By Steve Fraser
[This essay will appear in the next issue of Jacobin. It is posted at TomDispatch.com with the kind permission of that magazine.]
Shakespeare's Polonius offered this classic advice to his son: "neither a borrower nor a lender be." Many of our nation's Founding Fathers emphatically saw it otherwise. They often lived by the maxim: always a borrower, never a lender be. As tobacco and rice planters, slave traders, and merchants, as well as land and currency speculators, they depended upon long lines of credit to finance their livelihoods and splendid ways of life. So, too, in those days, did shopkeepers, tradesmen, artisans, and farmers, as well as casual laborers and sailors. Without debt, the seedlings of a commercial economy could never have grown to maturity.
Ben Franklin, however, was wary on the subject. "Rather go to bed supperless than rise in debt" was his warning, and even now his cautionary words carry great moral weight. We worry about debt, yet we can't live without it.
Debt remains, as it long has been, the Dr. Jekyll and Mr. Hyde of capitalism. For a small minority, it's a blessing; for others a curse. For some the moral burden of carrying debt is a heavy one, and no one lets them forget it. For privileged others, debt bears no moral baggage at all, presents itself as an opportunity to prosper, and if things go wrong can be dumped without a qualm.
Those who view debt with a smiley face as the royal road to wealth accumulation and tend to be forgiven if their default is large enough almost invariably come from the top rungs of the economic hierarchy. Then there are the rest of us, who get scolded for our impecunious ways, foreclosed upon and dispossessed, leaving behind scars that never fade away and wounds that disable our futures.
Think of this upstairs-downstairs class calculus as the politics of debt. British economist John Maynard Keynes put it like this: "If I owe you a pound, I have a problem; but if I owe you a million, the problem is yours."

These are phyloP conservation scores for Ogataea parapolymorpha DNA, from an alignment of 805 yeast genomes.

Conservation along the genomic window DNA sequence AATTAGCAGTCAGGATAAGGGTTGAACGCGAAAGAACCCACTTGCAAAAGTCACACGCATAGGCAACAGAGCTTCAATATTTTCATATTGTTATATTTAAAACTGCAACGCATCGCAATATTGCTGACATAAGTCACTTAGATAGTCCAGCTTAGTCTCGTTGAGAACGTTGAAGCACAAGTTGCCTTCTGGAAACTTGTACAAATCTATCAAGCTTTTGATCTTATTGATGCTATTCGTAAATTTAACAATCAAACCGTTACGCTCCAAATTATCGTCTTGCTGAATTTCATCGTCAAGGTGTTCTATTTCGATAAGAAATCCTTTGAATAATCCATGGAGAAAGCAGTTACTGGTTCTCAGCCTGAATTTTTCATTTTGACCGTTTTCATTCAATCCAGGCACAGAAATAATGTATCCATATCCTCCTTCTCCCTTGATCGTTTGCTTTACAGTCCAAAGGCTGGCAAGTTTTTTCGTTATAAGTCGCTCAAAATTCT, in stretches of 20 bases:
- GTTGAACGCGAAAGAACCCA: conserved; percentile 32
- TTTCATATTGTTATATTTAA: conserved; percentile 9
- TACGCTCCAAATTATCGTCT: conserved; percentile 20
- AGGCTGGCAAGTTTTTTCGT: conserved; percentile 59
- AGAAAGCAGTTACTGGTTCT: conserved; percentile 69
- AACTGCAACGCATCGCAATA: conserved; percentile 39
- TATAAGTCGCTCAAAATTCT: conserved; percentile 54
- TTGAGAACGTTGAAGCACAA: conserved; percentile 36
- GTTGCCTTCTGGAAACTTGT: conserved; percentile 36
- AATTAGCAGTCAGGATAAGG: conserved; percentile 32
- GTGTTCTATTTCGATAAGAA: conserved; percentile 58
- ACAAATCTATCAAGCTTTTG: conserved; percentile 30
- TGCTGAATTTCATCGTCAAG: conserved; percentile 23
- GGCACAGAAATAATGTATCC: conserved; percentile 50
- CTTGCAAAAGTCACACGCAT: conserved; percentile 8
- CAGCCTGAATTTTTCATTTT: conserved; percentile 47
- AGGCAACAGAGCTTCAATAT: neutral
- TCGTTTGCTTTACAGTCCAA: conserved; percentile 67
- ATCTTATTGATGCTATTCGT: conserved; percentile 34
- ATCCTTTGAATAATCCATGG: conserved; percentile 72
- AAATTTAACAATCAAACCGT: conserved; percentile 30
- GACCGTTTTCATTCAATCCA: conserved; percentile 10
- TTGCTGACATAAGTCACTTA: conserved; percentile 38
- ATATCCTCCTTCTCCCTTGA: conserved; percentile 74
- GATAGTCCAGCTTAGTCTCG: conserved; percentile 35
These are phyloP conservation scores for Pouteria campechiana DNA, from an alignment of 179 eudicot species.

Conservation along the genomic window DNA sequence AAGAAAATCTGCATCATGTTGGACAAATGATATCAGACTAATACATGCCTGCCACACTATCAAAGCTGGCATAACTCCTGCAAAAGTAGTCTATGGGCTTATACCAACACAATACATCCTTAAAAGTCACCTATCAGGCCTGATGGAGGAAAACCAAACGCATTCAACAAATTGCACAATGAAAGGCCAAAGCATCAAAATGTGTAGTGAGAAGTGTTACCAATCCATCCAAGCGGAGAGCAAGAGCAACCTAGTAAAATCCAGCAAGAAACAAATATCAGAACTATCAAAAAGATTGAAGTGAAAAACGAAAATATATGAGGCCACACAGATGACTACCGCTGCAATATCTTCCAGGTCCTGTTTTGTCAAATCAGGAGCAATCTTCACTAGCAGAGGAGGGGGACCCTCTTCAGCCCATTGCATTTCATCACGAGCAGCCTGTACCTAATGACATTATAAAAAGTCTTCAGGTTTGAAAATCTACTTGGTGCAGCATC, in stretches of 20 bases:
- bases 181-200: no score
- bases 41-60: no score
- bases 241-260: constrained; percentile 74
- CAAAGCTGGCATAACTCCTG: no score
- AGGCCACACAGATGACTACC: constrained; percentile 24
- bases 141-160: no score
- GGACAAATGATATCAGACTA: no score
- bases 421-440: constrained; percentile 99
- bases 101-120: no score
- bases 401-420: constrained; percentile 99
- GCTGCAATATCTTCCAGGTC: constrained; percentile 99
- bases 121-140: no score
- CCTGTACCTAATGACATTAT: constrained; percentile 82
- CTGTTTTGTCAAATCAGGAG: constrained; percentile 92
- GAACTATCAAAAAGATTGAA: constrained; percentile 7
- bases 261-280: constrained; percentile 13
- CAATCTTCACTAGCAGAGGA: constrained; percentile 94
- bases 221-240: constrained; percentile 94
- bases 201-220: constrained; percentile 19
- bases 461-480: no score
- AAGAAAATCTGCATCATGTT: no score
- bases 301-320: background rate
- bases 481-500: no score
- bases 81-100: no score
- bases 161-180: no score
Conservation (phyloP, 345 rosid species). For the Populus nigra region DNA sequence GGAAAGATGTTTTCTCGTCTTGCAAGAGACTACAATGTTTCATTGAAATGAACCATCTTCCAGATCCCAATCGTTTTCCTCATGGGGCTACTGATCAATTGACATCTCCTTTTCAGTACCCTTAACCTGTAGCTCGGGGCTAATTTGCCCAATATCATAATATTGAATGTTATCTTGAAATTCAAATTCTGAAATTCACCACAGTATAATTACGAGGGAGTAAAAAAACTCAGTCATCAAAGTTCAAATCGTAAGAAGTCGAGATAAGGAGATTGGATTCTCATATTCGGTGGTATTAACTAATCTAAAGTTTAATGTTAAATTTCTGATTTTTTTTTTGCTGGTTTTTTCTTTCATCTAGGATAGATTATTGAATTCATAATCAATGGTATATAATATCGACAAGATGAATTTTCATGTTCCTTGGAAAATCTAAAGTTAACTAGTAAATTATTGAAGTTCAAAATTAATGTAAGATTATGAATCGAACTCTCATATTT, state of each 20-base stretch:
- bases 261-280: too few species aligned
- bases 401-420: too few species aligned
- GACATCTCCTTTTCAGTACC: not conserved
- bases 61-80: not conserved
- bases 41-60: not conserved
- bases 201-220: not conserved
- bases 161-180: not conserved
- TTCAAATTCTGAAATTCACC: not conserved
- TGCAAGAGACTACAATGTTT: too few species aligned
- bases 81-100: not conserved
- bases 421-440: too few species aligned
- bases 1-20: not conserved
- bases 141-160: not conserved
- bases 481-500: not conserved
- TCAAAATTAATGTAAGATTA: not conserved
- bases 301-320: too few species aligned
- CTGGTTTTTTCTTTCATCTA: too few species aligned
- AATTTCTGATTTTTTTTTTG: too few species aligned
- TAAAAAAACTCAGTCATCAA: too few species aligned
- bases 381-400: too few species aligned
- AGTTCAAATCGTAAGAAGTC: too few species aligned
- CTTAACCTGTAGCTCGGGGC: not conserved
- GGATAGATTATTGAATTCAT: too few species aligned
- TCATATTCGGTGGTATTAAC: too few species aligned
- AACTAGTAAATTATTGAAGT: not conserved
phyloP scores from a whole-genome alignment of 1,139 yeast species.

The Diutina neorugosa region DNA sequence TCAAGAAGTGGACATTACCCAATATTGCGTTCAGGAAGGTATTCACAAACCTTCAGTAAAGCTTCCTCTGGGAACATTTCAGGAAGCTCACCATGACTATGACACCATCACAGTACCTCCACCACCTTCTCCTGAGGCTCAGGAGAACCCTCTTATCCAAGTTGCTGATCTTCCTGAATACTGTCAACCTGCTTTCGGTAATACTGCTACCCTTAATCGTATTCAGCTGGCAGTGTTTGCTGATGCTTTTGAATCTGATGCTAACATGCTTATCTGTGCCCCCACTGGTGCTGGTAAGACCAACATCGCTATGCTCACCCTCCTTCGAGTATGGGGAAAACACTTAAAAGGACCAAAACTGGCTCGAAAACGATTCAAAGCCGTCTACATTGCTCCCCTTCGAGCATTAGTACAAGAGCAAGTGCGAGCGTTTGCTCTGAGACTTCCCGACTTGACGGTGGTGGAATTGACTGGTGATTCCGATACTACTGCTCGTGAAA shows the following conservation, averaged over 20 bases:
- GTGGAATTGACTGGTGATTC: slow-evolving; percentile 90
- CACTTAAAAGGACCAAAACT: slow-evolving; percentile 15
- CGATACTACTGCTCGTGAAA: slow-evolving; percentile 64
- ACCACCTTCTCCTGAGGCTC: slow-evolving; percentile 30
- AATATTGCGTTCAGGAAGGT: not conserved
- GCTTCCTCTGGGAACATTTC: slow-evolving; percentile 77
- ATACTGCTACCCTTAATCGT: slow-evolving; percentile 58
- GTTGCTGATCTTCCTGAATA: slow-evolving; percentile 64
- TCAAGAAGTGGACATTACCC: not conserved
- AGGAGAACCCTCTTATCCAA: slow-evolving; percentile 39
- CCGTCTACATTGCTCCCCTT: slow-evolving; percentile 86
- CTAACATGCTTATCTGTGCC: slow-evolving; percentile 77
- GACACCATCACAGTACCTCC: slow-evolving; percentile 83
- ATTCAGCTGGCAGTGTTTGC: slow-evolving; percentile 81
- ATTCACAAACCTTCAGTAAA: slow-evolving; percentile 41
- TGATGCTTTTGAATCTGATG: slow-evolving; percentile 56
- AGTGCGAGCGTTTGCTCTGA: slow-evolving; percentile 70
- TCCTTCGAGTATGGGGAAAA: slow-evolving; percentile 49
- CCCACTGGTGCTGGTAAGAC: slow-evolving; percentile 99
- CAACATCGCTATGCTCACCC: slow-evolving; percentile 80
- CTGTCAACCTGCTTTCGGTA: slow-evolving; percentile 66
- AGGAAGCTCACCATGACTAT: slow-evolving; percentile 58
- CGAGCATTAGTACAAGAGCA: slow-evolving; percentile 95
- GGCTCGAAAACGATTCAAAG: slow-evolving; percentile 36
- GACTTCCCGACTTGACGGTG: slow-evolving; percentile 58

After months of an impending "debtpocalypse," the dreaded "debt ceiling," and the "fiscal cliff," Americans remain preoccupied with debt, public and private. Austerity is what we're promised for our sins. Millions are drowning, or have already drowned, in a sea of debt -- mortgages gone bad, student loans that may never be paid off, spiraling credit card bills, car loans, payday loans, and a menagerie of new-fangled financial mechanisms cooked up by the country's "financial engineers" to milk what's left of the American standard of living.
The world economy almost came apart in 2007-2008, and still may do so under the whale-sized carcass of debt left behind by financial plunderers who found in debt the leverage to get ever richer. Most of them still live in their mansions and McMansions, while other debtors live outdoors, or in cars or shelters, or doubled-up with relatives and friends -- or even in debtor's prison. Believe it or not, a version of debtor's prison, that relic of early American commercial barbarism, is back.
In 2013, you can't actually be jailed for not paying your bills, but ingenious corporations, collection agencies, cops, courts, and lawyers have devised ways to insure that debt "delinquents" will end up in jail anyway. With one-third of the states now allowing the jailing of debtors (without necessarily calling it that), it looks ever more like a trend in the making.